"Godmother of VR" Nonny de la Peña discusses the future of immersive journalism and VR technology.
Nonny de la Peña, the "Godmother of virtual reality" and founder of the Emblematic Group, has pioneered immersive, walk-around VR experiences for over a decade. Emblematic produced the first VR documentary, Hunger in Los Angeles, which premiered at Sundance in 2012. During a Convergence Keynote at SXSW this year, she talked about new advances in technology that will add a new dimension to the immersive journalistic experience while lowering the cost of admission. She showed clips of some of Emblematic's recent work, including a piece on solitary confinement produced in association with Frontline:
New tech lowers barrier to entry
Many new developments in VR are centered around 5G technology, (which is set to replace 4G) combined with advances in computing. As 5G technology improves, content creators will be able to use volumetric video to produce more and more advanced immersive experiences, as there will be increased processor speed available to create volumetric video's moving, 3D images. The availability of the new technologies, de la Peña said, will "give people an opportunity to make their own virtual reality. This idea for immersive, walk-around content is growing with cheaper, more powerful headsets hitting the market."
She spoke of her experience at Qualcomm last month, where she used the company's new Edge computing, which when combined with 5G speeds will change the way VR is produced and delivered: "The data isn't being stored in the goggles themselves. The data is being stored offline in 5G networks, and being streamed to your phone, in the same way that 4G streams data now....I was walking around, wireless, through a phone, in their lab."
Show what 5G can do
Her advice to would-be content creators? "People are really keen on, 'what kind of hard demos can we use?'...Don't be afraid to push the envelope. Don't be afraid to do some more data-intensive stuff. They're all looking for things to show what 5G can do." She also encouraged content creators to explore the low-cost options that already exist. "There's a real beautiful window right now. Go to RealityCapture, where you're taking hundreds of photographs and the program will stitch them together." She said she was looking forward to "watching the costs come down. I think that's going to be a big differentiator."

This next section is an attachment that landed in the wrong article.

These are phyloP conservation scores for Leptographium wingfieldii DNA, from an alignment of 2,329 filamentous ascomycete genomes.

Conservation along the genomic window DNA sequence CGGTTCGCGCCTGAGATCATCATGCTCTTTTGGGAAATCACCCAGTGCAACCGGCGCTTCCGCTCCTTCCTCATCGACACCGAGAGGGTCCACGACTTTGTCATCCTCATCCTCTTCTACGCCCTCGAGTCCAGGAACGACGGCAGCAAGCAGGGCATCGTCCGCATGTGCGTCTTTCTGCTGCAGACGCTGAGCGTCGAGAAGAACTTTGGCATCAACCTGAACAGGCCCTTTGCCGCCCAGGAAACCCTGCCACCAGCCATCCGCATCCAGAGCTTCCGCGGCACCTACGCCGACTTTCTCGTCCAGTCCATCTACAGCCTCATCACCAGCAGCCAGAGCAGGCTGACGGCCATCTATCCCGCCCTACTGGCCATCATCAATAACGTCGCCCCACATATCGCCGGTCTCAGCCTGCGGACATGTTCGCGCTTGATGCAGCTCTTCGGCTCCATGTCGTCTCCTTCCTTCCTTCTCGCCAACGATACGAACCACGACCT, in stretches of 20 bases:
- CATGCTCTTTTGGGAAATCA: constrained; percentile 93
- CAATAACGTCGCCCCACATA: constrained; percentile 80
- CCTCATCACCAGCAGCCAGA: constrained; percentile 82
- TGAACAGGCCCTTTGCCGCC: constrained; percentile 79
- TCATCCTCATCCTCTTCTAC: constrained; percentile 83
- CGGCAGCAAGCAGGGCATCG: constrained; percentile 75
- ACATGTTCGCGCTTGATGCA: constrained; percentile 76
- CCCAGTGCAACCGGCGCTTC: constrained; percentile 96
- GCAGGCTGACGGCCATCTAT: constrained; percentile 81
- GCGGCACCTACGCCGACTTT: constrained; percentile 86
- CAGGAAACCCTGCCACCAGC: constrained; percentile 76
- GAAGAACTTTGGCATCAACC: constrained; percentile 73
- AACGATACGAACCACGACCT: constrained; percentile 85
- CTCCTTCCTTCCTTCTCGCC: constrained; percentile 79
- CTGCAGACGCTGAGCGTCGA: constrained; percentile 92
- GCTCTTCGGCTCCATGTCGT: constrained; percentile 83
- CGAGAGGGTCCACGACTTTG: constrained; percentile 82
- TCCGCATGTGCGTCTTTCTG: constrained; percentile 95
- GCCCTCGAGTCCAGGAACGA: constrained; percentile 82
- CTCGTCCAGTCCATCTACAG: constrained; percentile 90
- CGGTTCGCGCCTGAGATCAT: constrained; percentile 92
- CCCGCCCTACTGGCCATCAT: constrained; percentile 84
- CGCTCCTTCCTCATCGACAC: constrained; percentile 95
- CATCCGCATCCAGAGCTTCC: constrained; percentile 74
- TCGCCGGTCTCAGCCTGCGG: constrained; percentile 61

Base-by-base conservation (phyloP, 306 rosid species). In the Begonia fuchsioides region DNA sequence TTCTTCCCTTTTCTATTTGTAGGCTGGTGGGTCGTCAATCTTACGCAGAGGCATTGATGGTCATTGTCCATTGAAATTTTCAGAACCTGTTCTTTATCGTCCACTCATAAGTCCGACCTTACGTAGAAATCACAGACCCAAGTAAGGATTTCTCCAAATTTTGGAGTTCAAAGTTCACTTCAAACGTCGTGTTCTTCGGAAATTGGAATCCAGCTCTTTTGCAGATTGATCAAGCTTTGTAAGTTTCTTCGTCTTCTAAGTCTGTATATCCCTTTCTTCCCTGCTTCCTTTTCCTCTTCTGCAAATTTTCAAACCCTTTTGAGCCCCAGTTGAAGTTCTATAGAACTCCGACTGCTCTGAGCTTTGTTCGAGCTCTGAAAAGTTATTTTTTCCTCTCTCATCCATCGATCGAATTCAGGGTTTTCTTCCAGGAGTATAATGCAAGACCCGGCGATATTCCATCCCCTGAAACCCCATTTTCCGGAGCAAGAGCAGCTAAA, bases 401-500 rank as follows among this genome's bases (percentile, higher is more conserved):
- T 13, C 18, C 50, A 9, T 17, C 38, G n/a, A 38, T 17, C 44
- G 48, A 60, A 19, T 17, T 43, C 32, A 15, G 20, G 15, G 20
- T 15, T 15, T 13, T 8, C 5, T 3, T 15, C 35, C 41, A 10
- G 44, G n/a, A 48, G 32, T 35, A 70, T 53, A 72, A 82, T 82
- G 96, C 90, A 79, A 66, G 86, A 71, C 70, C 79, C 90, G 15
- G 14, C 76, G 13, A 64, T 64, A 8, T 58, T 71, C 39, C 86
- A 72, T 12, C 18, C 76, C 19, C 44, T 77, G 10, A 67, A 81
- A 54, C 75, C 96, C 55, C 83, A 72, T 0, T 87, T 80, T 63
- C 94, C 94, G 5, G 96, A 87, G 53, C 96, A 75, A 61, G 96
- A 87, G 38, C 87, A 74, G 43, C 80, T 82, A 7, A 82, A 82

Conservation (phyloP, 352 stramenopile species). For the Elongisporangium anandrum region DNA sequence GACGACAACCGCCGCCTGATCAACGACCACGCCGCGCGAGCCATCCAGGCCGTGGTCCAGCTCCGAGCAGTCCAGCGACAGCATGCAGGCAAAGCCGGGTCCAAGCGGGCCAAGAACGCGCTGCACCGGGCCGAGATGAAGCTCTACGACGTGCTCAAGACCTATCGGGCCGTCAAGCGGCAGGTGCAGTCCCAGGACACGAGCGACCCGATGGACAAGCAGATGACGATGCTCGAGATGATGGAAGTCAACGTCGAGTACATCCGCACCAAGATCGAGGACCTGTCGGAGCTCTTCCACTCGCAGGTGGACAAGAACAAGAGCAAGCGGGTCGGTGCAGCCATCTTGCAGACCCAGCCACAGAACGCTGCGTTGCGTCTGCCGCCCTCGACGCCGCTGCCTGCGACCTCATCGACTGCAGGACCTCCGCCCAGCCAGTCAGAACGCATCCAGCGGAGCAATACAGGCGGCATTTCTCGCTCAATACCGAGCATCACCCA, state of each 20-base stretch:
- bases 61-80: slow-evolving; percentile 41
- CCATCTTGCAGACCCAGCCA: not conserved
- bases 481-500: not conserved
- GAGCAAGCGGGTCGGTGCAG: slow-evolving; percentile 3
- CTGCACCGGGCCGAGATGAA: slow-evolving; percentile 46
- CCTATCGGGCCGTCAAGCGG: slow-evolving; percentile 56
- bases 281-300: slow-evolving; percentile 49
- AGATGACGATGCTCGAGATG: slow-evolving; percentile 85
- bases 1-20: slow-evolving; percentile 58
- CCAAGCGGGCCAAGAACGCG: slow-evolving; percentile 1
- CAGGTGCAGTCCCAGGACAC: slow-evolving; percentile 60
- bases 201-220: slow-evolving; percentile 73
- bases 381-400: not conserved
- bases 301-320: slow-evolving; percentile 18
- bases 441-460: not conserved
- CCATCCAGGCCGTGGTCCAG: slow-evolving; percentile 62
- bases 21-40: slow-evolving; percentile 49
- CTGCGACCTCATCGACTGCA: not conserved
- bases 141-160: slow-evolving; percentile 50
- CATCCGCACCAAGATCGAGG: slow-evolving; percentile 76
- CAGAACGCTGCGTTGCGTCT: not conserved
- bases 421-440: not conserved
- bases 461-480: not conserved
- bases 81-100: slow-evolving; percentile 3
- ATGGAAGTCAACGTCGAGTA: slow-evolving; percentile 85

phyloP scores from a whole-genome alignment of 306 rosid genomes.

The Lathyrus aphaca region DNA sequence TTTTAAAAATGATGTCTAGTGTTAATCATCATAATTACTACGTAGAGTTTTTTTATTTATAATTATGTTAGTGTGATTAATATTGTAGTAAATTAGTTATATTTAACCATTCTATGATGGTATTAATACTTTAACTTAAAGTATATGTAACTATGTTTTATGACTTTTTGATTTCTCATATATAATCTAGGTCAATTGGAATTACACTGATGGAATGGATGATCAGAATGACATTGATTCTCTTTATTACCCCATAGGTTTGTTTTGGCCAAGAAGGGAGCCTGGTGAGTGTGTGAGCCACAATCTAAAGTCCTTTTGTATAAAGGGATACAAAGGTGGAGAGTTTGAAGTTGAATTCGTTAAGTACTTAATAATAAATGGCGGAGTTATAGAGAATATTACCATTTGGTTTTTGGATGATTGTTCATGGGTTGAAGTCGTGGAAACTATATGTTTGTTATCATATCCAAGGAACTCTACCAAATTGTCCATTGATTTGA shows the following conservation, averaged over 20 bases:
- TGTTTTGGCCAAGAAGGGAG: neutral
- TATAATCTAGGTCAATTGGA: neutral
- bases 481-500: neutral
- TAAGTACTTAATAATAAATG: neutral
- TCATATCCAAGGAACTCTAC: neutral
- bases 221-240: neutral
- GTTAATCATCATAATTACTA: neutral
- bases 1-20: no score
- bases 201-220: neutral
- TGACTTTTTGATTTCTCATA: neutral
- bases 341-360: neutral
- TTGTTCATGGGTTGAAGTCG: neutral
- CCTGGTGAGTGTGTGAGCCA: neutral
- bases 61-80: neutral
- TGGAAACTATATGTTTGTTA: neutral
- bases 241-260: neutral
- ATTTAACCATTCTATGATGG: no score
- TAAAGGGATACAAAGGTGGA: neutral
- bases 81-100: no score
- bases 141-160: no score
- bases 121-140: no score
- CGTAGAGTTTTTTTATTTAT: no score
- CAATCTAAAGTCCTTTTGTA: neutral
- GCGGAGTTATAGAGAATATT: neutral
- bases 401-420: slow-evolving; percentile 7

"Don't be afraid to push the envelope. Don't be afraid to do some more data-intensive stuff."
Because de la Peña's journalistic content produces such powerful emotional experiences, she said that she's had to put a lot of thought into the attendant ethical obligations. "When you make a doc film and are trying to offer people the ability to engage...you've got to work with the individuals whose story is being portrayed. With Kiya, I spent a long time talking to the sisters and making sure their story was being portrayed in the way they wanted to. It's always a balance."
On a similar note, in today's "fake news" world, there will always be considerations that go into the creation of documentary VR content. "We are really excited that we are starting to do real stuff more and more. There's fears of VR being fake, but we take b-roll [in traditional documentary filmmaking] and throw it into something just to cover a cut...nobody cares if the cloud that you're showing is the real one that was in that scene. We're in that moment where we're trying to figure it out."
She said that VR journalism shared many of the same concerns that occur with regular news. "How do you ensure accuracy, if I can recreate stuff that people think is real? We need critical thinking. We need to put money into education."
"Bad storytelling just isn't going to work. I think the embodied experience is going to work."
Overall, de la Peña stressed the vital importance of VR journalism, and spoke of recent work Emblematic had done capturing climate change in Greenland. "I just don't see people reacting the same way unless they're on the side of the glacier. It's a unique medium and I'm going to fight for my belief in it." But she also expressed interest in working on a VR piece inspired by the classic The Passion of Joan of Arc. "The trial records actually exist, it has a really nice historical, documentary possibility. Doing it in VR could be amazing."
Taking a question at the end of her talk about advice for content creators, de la Peña expressed optimism in the future of the medium, as well as the need for quality. "Bad storytelling just isn't going to work. I think the embodied experience is going to work." She added, "You don't experience your world as flat, you experience your world with volume. This medium is still waiting for content makers to come in and make it something special."